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    (Original post by silverbolt)
    Are you just being deliberately obtuse?
    No - you suggested the difference that warranted the extended prison sentence was that the Lee Rigby killers "bleated on with pride". I challenged that pride (or bleating on with pride) is a criminal action, as only criminal activity can send a person to prison.
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    (Original post by miser)
    No - you suggested the difference that warranted the extended prison sentence was that the Lee Rigby killers "bleated on with pride". I challenged that pride (or bleating on with pride) is a criminal action, as only criminal activity can send a person to prison.
    The crime is the murder. The aggravating and mitigating features of a crime are not in themselves criminal.
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    (Original post by Drunk Punx)
    True, but I'd argue that the outlandish nature of the murder in question would be enough to justify the harsher sentence.

    I suppose the problem with my view on it, should it be put into practice, is "who judges the severity of a murder?". The judge? Maybe too much pressure on one person, though by definition of their job title they should be used to it. The jury? Could go awry if they're feeling sympathetic to the murderers' plight (which is why why should never come into it, and that the concrete facts should be the only thing to be taken into account). Both seems more likely. The jurys' human input and the judges' legal input. Still doesn't 100% get around the problem though.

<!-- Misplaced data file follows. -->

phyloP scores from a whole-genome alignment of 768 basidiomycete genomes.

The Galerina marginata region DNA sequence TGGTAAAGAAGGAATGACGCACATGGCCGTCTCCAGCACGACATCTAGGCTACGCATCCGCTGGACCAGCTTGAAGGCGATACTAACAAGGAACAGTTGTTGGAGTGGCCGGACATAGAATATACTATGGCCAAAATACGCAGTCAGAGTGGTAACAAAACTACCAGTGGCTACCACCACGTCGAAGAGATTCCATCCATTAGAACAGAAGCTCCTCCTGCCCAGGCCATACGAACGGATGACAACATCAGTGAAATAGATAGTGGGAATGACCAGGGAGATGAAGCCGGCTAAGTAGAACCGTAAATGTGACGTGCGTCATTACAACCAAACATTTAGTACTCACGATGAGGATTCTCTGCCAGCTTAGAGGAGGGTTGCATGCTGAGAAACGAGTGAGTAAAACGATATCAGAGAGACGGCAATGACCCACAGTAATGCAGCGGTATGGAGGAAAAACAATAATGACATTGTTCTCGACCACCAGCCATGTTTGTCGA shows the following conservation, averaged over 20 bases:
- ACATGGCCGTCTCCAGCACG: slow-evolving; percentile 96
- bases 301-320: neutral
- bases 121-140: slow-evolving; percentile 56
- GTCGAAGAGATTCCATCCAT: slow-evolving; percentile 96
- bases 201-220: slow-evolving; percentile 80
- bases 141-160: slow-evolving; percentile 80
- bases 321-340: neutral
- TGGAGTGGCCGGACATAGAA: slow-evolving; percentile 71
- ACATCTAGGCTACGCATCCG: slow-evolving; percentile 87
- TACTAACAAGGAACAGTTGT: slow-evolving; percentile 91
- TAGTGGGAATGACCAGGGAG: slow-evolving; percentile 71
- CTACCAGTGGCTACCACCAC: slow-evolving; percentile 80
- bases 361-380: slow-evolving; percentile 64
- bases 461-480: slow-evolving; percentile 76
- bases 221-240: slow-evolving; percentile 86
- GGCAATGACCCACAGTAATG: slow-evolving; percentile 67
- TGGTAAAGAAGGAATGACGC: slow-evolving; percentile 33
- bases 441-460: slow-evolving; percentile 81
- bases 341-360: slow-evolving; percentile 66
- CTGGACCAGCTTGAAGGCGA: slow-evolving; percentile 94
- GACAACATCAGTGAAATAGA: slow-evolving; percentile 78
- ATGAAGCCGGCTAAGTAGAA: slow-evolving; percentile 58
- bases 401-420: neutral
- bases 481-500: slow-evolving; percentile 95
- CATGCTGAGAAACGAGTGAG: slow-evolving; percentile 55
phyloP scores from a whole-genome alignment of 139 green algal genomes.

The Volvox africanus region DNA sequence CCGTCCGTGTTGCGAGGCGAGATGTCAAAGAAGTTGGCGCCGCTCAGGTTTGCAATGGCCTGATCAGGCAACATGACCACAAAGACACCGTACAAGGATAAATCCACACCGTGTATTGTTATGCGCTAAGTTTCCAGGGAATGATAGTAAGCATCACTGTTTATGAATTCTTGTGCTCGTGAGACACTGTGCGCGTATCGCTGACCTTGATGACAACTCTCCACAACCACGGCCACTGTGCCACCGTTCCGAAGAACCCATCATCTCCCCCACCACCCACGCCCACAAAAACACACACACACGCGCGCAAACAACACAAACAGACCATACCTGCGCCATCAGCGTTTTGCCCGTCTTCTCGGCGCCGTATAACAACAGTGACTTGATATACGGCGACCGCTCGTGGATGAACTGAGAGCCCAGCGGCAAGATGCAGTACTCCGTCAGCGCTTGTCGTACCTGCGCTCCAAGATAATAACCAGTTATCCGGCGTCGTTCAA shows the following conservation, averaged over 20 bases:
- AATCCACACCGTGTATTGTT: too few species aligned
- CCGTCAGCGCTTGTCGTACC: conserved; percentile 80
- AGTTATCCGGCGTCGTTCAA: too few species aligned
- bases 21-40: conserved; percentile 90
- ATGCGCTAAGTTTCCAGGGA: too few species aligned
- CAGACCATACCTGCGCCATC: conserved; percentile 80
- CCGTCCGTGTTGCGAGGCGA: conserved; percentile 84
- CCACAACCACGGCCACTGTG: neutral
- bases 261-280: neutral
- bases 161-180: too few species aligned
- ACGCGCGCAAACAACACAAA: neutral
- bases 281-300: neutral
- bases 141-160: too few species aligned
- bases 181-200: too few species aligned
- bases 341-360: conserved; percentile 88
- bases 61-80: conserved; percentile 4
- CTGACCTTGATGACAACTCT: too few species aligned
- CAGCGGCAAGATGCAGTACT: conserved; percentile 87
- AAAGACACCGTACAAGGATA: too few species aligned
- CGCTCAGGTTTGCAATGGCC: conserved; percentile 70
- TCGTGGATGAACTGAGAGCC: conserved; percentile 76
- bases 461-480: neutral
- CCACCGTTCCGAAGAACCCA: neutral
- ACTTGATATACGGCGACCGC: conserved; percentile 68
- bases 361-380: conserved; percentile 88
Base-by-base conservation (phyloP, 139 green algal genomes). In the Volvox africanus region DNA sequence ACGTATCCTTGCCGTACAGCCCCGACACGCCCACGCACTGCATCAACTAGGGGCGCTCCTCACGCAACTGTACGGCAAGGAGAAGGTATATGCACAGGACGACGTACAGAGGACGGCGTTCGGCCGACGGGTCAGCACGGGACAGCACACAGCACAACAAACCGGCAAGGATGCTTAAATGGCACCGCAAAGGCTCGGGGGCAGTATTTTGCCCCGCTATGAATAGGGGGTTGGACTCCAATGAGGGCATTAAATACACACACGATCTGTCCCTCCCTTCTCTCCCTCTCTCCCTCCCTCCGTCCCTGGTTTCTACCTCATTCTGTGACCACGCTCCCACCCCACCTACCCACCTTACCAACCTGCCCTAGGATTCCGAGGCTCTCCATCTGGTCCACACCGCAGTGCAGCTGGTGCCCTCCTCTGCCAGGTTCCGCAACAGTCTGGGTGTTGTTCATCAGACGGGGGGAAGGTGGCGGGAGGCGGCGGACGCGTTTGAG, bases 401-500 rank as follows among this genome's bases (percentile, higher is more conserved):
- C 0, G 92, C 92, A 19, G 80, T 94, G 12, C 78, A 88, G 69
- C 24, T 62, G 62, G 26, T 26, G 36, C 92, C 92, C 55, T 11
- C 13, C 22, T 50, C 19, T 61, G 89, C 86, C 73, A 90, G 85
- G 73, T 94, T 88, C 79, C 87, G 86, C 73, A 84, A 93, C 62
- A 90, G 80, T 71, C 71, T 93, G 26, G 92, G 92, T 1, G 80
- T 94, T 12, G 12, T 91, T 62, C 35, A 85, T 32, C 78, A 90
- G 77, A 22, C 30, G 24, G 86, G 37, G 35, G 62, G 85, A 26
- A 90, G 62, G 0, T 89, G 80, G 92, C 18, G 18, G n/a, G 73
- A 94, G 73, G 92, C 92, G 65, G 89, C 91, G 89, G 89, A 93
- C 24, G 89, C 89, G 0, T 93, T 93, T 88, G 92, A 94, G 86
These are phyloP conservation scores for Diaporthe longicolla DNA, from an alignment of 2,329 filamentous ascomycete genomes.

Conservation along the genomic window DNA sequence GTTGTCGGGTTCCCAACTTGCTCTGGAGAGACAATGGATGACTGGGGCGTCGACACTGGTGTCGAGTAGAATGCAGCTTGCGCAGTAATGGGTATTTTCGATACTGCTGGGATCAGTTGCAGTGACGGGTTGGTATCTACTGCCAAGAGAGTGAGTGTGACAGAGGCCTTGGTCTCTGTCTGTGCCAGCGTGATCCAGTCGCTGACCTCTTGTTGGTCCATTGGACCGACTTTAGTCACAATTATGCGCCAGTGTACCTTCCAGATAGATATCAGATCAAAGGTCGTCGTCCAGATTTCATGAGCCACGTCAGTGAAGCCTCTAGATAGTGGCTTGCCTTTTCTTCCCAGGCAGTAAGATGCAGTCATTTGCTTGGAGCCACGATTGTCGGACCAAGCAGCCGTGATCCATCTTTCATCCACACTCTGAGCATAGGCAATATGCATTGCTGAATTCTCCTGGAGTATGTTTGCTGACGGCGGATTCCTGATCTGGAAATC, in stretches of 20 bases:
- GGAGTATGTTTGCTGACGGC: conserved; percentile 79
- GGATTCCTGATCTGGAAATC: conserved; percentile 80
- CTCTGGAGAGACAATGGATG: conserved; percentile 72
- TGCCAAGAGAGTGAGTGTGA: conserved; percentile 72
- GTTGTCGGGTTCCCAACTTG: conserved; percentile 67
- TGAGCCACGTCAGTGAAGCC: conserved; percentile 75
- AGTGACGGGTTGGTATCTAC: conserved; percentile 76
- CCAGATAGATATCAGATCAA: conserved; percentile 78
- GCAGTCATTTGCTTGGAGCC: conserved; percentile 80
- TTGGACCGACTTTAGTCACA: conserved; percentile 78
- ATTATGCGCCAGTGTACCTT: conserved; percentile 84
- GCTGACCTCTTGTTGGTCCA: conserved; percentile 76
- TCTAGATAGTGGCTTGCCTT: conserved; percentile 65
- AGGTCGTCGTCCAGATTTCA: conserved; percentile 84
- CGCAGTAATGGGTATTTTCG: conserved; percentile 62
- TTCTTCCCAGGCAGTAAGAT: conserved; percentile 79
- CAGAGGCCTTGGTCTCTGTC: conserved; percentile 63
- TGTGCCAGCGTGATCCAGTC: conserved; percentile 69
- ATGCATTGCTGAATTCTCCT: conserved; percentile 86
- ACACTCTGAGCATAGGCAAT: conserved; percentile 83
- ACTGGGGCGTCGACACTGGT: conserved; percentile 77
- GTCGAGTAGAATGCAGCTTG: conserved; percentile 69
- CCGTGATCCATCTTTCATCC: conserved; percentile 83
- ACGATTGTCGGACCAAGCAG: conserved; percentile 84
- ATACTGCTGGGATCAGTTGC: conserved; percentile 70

But why should the why never come into it?
    I don't know about you but I feel that someone murdering a man in broad daylight because religion or whatever is MUCH worse and deserves a much harsher punishment than say a woman murdering her father who repeatedly raped her since childhood. The why does matter.
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    (Original post by Reluire)
    http://www.bbc.co.uk/news/uk-30306145

    Hopefully this proves that UK justice isn't as light as many think.
    What is the root of terrorism ?

    Apart from that certain people don’t count

    If you think that's your tribe, your group, your posse are the people who all other people must yield !! Who all other people must submit !! Who all other people have no right !! Who they think they can dictate who should rule in other countries.

    If the UK and USA make it “us against them,” and project the idea worldwide that they see themselves locked in a crusader’s holy war against Islam, they can hardly act surprised if and when those on who they have declared that war on take them at their word and decide they have nothing to lose by taking as many of you down as they can in the process.

    Terrorism will always exist as long as white people remain committed to a politics of Western dominance around the globe; so long as they stand in the way of self-determination for the Palestinian people; so long as they act as though they act like they entitled to other people’s oil. So long as Israel is the only country allowed to have nuclear weapons in the middle east.